Gotenna offers some unique features that increase the likelihood of text 911 sms relay working. Gotenna has 1–2 miles of range per hop (even 62 miles range with elevation). Often times a user may not, themselves, be within range of a working cell tower, but a couple of miles away, another Gotenna relay may well be within range of a tower or a wifi signal. Gotenna users generally set up a permanently powered relay near their house with access to wifi.

Gotenna offers up to six hops (i.e. 6 hops x 2 miles = 12 miles or 6 hops x 10 miles = 60 miles) if any of these users within an e.g. 12–60 mile range do have signal then the message could be sms relayed via that working tower to text 911. Often times a CDMA (e.g. Sprint/Verizon) tower may be down, but a GSM tower (e.g. ATT/Tmobile/Claro) may be operational (this allows Gotenna users to spread the load out to other towers they may not ordinarily have access to) and multiplies the likelihood of getting a message out.

While voice calls can easily overwhelm the towers and the 911 PSAPS, short text messages (tagged with GPS) reduce the need for such voice calls- easing the burden on the PSAP and the towers.

So Gotenna in concert with Twilio multiplies the likelihood of effective delivery of emergency messages by:

(1) being vendor agnostic, working on ANY available tower or wifi (i.e. CDMA/GSM/Wifi);

(2) by spreading the message out geographically by e.g. tens of miles beyond the disaster situs (very helpful for localized disturbances);

(3) by reducing the need for voice calls which frees up cell tower and PSAP resources;

(4) by including a GPS position — so even if the user can’t report or is lost, 911 services can locate the survivor.

Further, Gotenna performs an initialization at each and every use based on GPS location to intelligently configure the device based on the local jurisdiction and operational laws. The FCC makes the text 911 data available in one centralized and publicly accessible psap database. It would be trivial to programmatically configure the Gotenna to try 911 sms relay or not based on this GPS location or determined operability of text 911 in the jurisdiction.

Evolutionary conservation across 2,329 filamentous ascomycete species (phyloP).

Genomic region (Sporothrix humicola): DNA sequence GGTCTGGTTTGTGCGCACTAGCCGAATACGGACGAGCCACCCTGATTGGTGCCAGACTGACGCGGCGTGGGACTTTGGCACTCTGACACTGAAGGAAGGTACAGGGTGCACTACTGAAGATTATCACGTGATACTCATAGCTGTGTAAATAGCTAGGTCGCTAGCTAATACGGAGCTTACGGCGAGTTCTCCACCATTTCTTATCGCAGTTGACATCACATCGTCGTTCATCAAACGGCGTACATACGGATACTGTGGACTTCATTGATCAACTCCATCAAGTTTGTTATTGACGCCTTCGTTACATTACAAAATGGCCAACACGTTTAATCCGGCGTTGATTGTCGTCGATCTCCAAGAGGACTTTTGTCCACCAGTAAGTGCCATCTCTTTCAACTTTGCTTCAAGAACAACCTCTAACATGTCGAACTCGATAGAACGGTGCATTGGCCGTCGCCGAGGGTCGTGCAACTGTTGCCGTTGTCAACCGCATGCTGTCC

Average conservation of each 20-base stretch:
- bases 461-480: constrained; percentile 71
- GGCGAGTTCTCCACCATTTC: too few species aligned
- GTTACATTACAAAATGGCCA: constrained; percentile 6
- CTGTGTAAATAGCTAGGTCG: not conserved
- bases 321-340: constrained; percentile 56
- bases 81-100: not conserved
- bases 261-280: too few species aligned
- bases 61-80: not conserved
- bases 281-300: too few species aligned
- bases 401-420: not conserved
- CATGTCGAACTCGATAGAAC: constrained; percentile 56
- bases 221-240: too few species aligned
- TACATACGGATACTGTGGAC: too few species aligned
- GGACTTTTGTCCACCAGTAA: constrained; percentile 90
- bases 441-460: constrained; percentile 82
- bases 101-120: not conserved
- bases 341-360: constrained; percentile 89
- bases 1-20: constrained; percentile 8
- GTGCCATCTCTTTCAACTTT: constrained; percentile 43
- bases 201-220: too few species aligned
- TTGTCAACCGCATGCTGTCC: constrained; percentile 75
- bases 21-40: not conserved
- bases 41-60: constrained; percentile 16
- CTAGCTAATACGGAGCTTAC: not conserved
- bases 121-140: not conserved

Or, we just try… if it doesn’t work, at least we tried… and a 50/50 chance is better than a hard-coded 0% chance. As time goes on, more and more PSAPs will be text 911 ready. With sufficient click-wrap license, with conspicuous warnings, we can let the user know that this might not work — but at least give them a fighting chance.

There are many places that this will work. For example, Puerto Rico- millions of people in Puerto Rico, locals, servicemembers, and first responders… ALL 78 municipalities of Puerto Rico have 100% operational text 911 service and have had it for almost a decade. Large areas of California, Nevada, Connecticut, Texas, New Hampshire, Vermont, Indiana, all have operational text 911 service. 80% of Florida will have operable 911 text service by January 1. Thousands more locations have working text 911. Many disaster-prone areas could use this technology to save lives.

We cannot deny them that fighting chance just because it’s difficult and may not work. Could we try a pilot program JUST for Puerto Rico? We are open to ANY compromise. There are millions of American lives there and hundreds of Gotenna devices already there.

II. To address the second concern (abuse):

In stark contrast to Gotenna (as outlined below), any kid can buy a burner phone for $19 at walmart or a gas station with untraceable cash or find/steal/trade a phone anywhere.

The phone doesn’t even need a subscription to service to work for swatting. As you know, 911 calls and texts must be allowed even if there’s no sim card or preexisting service. Even if the device does have a sim card, many prepaid options exist and allow pseudonymous registration. So anyone, anywhere, with a few bucks, with 100% anonymity can already abusively call or text 911. This doesn’t even address the online services accessible with TOR or other means. Any argument that allowing Gotenna to sms relay to 911 must be forbidden because of potential abuse is specious considering the relative ease of employing a burner phone or online service.

However, with Gotenna, there are trivial steps that we (or gotenna or PSAPS) could use to mitigate this risk and several unique features that inherently limit the attractiveness of abuse on this platform:

1) GotennaPlus sms relay requires purchase of $130 worth of Gotenna devices with a credit card, a name, a mailing address, and a billing address and a $9 yearly subscription where the serial number is tied to the subscriber- why spend $139 when you can steal any phone or buy one for $19?

2) Registering GoTenna plus requires a working phone number (verified with Twilio and Gotenna);